Paul Fusco worked as a photographer with the United States Army Signal Corps in Korea from 1951 to 1953, before studying photojournalism at Ohio University, where he received his Bachelor of Fine Arts degree in 1957. He moved to New York City and started his career as a staff photographer with Look, where he remained until 1971.
In this role, he produced important reportages on social issues in the US, including the plight of destitute miners in Kentucky; Latino ghetto life in New York City; cultural experimentation in California; African-American life in the Mississippi Delta; religious proselytizing in the South; and migrant laborers. He also worked in England, Israel, Egypt, Japan, Southeast Asia, Brazil, Chile, and Mexico, and made an extended study of the Iron Curtain countries, from northern Finland to Iran.
After Look closed down, Fusco approached Magnum Photos, becoming an associate in 1973 and a full member the following year. His photography has been published widely in major US magazines including Time, Life, Newsweek, the New York Times Magazine, Mother Jones and Psychology Today, as well as in other publications worldwide.
Fusco moved to Mill Valley, California, on July 4th, 1970 to photograph the lives of the oppressed and of those with alternative lifestyles. Among his latest subjects are people living with AIDS in California, homelessness and the welfare system in New York, and the Zapatista uprising in the Mexican state of Chiapas. He has also worked on a long-term project documenting Belarussian children and adults sickened by radioactive fallout from the Chernobyl explosion. He is now based in New York City.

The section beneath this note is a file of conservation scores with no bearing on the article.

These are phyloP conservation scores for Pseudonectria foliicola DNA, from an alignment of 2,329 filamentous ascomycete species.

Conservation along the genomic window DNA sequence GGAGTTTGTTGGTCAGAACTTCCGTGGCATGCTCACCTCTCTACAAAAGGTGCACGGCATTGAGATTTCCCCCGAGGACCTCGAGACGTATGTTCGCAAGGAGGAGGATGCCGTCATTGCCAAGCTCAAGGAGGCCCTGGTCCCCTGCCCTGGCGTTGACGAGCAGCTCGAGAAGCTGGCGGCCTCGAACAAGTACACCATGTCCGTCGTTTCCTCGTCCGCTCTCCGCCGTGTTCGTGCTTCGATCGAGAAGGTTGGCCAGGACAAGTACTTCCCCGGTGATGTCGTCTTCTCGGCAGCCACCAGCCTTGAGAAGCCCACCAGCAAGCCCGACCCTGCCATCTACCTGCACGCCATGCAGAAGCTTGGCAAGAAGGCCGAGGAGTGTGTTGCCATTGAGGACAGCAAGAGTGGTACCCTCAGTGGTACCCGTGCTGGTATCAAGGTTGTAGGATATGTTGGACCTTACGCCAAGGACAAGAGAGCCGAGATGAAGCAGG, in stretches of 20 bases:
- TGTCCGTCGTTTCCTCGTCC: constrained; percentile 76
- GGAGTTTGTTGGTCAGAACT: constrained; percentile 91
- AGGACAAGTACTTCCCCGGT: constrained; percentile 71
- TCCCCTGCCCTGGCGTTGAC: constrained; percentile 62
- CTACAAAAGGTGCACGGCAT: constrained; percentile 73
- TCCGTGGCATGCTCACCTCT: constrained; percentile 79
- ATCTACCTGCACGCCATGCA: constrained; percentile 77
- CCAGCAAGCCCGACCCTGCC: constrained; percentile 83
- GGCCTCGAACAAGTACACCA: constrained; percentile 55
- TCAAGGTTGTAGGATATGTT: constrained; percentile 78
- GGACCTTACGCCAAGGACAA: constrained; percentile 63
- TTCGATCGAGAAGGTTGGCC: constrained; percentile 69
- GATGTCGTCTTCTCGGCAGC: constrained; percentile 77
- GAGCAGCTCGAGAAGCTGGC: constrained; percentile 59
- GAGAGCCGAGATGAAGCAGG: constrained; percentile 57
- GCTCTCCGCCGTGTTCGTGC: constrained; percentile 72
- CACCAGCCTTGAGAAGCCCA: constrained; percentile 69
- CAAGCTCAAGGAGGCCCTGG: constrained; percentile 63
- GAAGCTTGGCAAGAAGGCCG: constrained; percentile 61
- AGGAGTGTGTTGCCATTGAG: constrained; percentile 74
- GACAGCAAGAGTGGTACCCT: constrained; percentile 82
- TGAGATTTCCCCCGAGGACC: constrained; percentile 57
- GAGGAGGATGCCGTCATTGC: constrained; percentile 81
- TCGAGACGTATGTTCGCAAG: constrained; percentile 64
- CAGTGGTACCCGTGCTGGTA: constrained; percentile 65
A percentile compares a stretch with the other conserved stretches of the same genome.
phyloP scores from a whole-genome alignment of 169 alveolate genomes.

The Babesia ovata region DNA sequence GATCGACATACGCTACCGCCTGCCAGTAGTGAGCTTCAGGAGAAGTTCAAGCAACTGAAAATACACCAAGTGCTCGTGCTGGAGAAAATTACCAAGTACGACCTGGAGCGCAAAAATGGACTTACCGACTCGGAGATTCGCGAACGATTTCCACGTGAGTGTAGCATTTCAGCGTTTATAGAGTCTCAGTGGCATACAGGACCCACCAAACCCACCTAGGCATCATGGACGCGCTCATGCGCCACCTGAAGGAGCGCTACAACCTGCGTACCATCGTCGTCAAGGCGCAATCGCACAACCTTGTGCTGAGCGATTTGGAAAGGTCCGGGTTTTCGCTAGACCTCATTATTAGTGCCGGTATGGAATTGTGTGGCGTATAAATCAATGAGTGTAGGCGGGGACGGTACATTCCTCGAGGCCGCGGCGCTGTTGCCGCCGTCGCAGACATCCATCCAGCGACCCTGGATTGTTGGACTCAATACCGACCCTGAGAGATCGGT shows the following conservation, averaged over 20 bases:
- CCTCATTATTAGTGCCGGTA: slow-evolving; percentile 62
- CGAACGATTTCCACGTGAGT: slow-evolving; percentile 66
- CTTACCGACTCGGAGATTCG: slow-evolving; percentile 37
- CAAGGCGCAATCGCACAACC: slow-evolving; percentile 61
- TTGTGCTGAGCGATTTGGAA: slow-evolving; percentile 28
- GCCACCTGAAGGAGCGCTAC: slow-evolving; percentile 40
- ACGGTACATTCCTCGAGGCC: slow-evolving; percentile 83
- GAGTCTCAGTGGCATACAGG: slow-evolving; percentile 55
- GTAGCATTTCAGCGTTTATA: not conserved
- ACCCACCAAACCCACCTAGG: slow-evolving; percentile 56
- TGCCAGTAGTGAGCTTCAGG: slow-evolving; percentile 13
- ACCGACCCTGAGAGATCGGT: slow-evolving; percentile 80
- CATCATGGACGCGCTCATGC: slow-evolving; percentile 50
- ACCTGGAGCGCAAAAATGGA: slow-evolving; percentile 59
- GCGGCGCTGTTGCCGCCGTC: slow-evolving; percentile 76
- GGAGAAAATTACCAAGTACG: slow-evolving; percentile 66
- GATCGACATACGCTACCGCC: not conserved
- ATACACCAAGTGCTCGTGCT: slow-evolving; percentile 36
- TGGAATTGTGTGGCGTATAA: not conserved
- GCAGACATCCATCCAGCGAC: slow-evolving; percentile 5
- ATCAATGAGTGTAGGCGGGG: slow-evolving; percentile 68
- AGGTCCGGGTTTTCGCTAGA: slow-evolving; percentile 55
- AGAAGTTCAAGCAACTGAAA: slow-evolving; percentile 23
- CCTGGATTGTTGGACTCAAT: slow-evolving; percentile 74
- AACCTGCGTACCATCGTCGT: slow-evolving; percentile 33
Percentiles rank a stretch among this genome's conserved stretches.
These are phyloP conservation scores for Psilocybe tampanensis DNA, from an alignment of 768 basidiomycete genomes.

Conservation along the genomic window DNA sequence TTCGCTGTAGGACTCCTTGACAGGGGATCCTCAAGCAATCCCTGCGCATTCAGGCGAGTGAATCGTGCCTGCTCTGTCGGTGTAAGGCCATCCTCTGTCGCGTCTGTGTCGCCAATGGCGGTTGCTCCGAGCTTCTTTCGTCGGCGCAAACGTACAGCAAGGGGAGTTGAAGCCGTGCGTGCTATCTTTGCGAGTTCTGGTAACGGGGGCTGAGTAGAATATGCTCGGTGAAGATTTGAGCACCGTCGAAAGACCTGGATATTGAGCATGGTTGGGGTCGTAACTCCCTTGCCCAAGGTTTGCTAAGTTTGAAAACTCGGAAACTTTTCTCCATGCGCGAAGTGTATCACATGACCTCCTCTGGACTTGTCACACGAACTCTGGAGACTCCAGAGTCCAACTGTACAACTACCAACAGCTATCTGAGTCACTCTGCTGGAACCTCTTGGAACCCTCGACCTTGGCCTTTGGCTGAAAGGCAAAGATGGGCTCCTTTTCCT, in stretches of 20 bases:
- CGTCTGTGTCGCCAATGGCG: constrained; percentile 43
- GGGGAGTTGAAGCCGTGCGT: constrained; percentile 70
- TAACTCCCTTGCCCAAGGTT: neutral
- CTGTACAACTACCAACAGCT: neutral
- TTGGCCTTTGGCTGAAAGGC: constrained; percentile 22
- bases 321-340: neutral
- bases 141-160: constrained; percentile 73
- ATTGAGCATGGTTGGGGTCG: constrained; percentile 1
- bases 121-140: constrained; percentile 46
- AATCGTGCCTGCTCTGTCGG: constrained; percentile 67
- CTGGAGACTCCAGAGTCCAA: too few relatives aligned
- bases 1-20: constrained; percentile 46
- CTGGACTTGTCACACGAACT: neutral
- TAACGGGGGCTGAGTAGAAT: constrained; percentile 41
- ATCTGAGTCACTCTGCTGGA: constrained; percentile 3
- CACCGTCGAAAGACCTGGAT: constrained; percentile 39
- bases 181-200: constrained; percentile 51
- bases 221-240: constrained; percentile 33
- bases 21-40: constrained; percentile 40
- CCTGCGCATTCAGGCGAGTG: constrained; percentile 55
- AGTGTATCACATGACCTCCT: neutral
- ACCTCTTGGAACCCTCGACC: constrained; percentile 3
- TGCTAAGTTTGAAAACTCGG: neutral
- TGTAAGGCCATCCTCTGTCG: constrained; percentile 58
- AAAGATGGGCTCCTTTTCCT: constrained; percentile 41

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As I began reading about the old world masters, including da Vinci, Degas, Rembrandt, and Renoir, I learned that Dynamic Symmetry structurally changed paintings from being passive to active and dynamic. Furthermore, I didn’t realize that a small, yet renowned, group of photographers were well known for using Dynamic Symmetry in their photographs of city life and people. My journey began by reading. The Dynamic Symmetry Art website has numerous resources that gave me a crash course in art and composition. I had to learn about the visual properties of different kinds of rectangles and how each can be divided into compositional elements. Then I began using the Dynamic Symmetry grid overlays in Lightroom to analyze and crop my photos. I have found dynamicsymmetryart.com extremely beneficial, and it has contributed immensely with my efforts to improve as a photographer. Thank you for your commitment to art and art education." - Warren Wish
"With the passing of Myron Barnstone, we lost a great resource on the application of the Rectangles of the Masters and the Golden Section in creating art. But the website dynamicsymmetryart.com is carrying on that work Myron so thoroughly believed in and taught. Dynamic Symmetry can be used in the simplest of ways as well as being infinitely complex if one desires. Great minds such as Leonardo da Vinci recognized the power that this compositional tool offers. Dynamicsymmetryart.com is an amazing reference for artists who are open to exploring the benefits of using Dynamic Symmetry in their work. It applies to all the arts and resonates at a primal level of understanding harmony and beauty. Much thanks to James Cowman for his dedication to furthering this information to the public." - Master Artist and Teacher, Dot Bunn, Red Stone Farm Studio